For Tuesday and Wednesday I had planned in a trip to Pembrokeshire to hopefully add Chough and Puffin to my year-list. I had a hospital appointment in Marlborough at twelve and my intention was to go directly from there to Wales with the RSPB reserve at Dinas being my first port of call. However with the Collared Pratincole still at Ham Wall I decided to head to Somerset first. I didn’t get a way from the hospital until almost half one so after an extremely good journey didn’t get to Ham Wall until almost half three. I headed of along the canal choosing to cross over and watch from the opposite side to the second viewing screen. When I got to the appropriate spot I was informed that it hadn’t shown for a couple of hours. Hoping that it was therefore due to be up and about soon it was looking good for me to get back on the road to Wales. Unfortunately the bird had other ideas and it was almost five before it showed. It was only up for a few seconds and a fleeting glimpse although enough to identify the bird really wasn’t good enough for a new life tick. I decided to walk around to the viewing platform hoping the slight extra elevation would allow a sighting of it on the ground. So it was back to the waiting game which was enlivened by frequent appearances by Great White Egrets and Marsh Harriers and a single flyby from a Glossy Ibis. Finally at gone six someone found the Pratincloe on the ground. It was however only viewable from my original spot across the canal so off we all trooped. Once there it took a bit of finding as it was hunkered down in the grass. It did eventually get up and move allowing all some good views. Despite it now being well gone six I walked further down the track to the spot where the Little Bitterns were. I could hear one barking away deep in the reeds but as there hadn’t been a sighting for several hours didn’t stay. I eventually set of for Wales at almost half-seven and arrived at Martins Haven after dark. It was a sleep in the car job so after setting the alarm for half-five I settled down for some shut-eye. The alarm woke me to a lovely morning so it was up and off on the short walk to the edge of the cliffs overlooking Skomer. On the way I saw may Linnets and Mipits and a couple of Stonechats. A group of five Choughs were noisily feeding on the short grass near to the cliff-edge. They flew off as I got closer. Unusually these were the only ones that I saw here, normally they are around all of the time. A quick scan of the sea found plenty of Gannets and gulls but no auks. I set up the scope and soon found large rafts of them much nearer to Skomer than the mainland. There were many Puffins, a fair few Razorbill and just a few Gullemots. Several Fulmars were passing by along with just a couple of Kittiwakes. Five Ravens were also seen. This is one of my favourite places to just sit and chill but I had a busy day ahead of me so at around seven I headed on back to the car.
I first headed for the Gann where a quick scan of the beach found Curlew, Whimbrel Redhank and Oystercatchers. Then it was off to Fishguard, firstly for breakfast and then to search for Black Guillemot in the harbour. This was my first visit to Fishguard and for I had been expecting a shabby faded dock town but was pleasantly surprised to find it to be an attractive little place. Most importantly I found a nice cafe where I had a good breakfast. I then headed to the harbour which is actually in Goodrich. For the princely sum of forty pence I parked by the front and headed off along the causeway between the two parts of the harbour. Reaching the end I set up the scope and started to scan. I started with the dock wall on the far side as I had been told that the nesting area was along here. With no luck I carried on scanning the harbour and as I did a Black Guillemot flew across my field of view. I followed it noting the obvious white wing patches until It flew up under some pilings near to the ferry terminal. A great result as I has guessed this wouldn’t be an easy one to get. Incidentally these are apparently the southermost nesting ones in the UK.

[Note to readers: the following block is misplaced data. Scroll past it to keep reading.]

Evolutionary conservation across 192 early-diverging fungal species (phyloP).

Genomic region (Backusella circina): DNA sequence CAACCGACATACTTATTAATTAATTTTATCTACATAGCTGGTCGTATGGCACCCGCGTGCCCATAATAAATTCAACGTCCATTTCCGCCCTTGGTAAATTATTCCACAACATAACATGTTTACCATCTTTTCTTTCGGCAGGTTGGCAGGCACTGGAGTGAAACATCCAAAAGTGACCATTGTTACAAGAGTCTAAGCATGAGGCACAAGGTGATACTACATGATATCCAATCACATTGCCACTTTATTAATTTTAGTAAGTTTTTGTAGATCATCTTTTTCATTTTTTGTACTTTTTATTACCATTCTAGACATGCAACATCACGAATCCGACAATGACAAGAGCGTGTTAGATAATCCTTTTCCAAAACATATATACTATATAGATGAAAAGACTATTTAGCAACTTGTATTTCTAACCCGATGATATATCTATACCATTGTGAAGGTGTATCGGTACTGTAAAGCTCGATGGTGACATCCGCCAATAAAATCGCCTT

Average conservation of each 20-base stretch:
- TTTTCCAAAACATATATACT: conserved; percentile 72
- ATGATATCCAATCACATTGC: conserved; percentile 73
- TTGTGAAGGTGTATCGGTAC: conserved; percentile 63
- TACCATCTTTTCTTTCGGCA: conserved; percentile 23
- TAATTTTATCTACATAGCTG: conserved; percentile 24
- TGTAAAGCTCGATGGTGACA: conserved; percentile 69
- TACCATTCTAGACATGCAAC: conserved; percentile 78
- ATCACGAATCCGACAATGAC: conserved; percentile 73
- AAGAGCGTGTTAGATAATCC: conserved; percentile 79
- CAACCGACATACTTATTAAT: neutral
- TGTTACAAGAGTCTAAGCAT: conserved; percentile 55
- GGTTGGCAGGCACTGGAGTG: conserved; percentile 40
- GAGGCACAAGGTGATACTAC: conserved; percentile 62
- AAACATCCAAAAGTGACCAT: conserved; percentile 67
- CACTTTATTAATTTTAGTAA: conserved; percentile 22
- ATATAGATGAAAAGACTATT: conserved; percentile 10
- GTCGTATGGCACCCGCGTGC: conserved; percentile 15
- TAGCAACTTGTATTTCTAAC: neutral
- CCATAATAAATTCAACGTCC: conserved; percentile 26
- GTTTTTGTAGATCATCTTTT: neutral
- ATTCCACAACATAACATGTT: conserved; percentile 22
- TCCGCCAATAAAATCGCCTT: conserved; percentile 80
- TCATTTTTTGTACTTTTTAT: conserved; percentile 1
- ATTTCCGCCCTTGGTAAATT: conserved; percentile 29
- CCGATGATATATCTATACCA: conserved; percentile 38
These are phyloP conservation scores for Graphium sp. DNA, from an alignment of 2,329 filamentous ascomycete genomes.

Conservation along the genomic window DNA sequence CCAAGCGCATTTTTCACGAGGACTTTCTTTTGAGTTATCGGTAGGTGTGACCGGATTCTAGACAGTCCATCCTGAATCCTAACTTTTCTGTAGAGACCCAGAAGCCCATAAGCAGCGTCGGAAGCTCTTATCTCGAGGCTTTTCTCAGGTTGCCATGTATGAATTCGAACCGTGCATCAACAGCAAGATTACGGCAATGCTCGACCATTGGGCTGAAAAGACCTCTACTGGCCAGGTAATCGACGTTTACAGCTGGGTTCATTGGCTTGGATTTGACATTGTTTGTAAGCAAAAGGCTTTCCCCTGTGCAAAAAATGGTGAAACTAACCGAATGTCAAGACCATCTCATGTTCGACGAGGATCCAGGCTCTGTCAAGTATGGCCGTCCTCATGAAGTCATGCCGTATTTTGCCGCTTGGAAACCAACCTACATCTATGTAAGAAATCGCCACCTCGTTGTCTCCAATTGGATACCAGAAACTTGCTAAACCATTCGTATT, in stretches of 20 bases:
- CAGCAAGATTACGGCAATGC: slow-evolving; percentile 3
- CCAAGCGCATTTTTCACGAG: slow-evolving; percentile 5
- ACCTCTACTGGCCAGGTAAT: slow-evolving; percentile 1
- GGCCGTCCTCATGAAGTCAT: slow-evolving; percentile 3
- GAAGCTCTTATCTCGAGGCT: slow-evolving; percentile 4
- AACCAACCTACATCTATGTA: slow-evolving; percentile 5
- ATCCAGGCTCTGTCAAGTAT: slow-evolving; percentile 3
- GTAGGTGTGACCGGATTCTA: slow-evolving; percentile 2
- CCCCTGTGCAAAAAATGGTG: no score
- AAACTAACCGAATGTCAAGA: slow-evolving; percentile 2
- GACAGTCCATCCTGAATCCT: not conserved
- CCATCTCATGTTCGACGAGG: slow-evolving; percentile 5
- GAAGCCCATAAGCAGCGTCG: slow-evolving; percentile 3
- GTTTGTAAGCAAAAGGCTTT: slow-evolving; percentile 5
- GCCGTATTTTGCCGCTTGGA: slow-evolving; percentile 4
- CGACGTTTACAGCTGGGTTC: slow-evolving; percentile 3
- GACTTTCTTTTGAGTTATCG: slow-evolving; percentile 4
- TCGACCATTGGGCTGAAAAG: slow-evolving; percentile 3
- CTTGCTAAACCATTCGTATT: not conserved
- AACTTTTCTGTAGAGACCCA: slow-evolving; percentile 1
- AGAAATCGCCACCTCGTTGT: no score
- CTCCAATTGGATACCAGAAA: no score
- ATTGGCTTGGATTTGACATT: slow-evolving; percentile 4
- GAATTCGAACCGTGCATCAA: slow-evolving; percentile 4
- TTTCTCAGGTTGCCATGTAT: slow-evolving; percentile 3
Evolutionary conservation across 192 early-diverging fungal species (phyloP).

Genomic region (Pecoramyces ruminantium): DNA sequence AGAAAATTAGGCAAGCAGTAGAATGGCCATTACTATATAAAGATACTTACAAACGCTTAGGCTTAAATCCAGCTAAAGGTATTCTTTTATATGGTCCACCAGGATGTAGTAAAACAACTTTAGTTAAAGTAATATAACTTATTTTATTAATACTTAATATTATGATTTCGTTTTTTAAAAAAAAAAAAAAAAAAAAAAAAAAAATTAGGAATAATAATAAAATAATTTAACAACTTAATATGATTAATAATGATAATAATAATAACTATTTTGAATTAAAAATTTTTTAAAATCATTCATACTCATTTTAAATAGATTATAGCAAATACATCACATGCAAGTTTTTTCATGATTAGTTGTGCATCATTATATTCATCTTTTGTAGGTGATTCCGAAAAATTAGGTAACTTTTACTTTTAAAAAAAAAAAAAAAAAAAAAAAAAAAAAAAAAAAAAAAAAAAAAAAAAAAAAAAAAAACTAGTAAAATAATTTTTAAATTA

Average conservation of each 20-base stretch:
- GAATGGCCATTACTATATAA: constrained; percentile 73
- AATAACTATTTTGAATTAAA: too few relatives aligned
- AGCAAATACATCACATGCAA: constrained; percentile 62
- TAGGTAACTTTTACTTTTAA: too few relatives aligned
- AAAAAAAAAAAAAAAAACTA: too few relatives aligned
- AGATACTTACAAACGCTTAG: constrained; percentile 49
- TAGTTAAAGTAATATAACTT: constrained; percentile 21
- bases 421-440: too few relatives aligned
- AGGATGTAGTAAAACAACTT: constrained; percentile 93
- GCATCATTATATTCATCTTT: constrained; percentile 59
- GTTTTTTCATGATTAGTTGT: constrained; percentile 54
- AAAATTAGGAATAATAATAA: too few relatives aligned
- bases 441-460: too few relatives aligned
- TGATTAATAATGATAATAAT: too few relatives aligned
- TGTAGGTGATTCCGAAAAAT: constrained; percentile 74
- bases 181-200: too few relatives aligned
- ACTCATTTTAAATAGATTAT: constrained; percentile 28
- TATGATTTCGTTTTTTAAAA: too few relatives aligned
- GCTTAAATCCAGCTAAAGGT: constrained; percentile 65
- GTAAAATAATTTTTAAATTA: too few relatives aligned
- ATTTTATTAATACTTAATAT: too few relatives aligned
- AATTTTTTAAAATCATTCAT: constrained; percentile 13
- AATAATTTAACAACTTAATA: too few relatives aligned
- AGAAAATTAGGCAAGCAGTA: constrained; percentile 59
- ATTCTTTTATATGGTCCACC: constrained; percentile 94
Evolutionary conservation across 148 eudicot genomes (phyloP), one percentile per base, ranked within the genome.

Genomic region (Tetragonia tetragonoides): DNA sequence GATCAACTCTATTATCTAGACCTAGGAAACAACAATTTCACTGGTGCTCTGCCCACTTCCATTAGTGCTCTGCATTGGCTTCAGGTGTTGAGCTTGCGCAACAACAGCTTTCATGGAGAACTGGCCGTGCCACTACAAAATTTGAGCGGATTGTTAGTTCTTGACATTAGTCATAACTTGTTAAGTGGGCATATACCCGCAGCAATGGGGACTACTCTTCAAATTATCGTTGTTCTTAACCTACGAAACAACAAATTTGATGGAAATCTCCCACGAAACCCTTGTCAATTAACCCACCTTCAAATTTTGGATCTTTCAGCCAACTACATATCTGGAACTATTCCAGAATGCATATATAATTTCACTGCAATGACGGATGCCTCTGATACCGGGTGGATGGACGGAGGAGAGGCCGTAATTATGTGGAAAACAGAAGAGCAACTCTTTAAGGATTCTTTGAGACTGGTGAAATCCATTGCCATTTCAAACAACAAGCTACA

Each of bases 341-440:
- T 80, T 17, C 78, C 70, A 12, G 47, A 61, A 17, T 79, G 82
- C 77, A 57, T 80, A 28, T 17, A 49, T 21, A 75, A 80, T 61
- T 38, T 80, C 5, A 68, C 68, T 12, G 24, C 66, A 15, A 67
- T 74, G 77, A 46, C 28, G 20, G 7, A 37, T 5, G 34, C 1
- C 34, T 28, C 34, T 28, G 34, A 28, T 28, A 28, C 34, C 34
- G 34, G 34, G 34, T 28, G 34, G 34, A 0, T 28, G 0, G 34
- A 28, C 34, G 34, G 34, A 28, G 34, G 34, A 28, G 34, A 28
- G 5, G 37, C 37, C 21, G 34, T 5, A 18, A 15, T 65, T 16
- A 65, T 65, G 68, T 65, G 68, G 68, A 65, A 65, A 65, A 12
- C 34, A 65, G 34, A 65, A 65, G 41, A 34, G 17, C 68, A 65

From here I headed off to the fabulous Strumble Head for a bit of seawatching from the famous WW2 bunker. Other than many Gannets and a few Manx Shearwaters it was very quiet here but it was a pleasant way to spend an hour and a half. After watching the Irish Ferry pass and seeing a juvenile Wheatear it was back into the car and off to Dinas.
This involved an enjoyable drive through the Welsh countryside and into the Cambrian Mountains. Three in the afternoon in mid July is not the best time for birdwatching in woodlands but it is a fabulous reserve and worth visitng just for the walk around. I had been hoping for a lingering Pied Flycatcher but from the sightings board it appeared that they had been hard to find all year. I had seen a couple of Redstarts on the drive in and saw three more here. Single Spotted Flycatcher and Marsh Tit, some Yellow Wagtails along the river and Buzzards and Peregrine overhead were the only notable birds her. I was disappointed not to see Dipper or Common Sandpiper along the river but it was still a worthwhile visit.
Then it was time to head for home and after another uneventful journey I got back at just before eight. With just over five hundred miles covered, sixty-three species on the trip list including one lifer and three-year ticks it was another successful couple of days.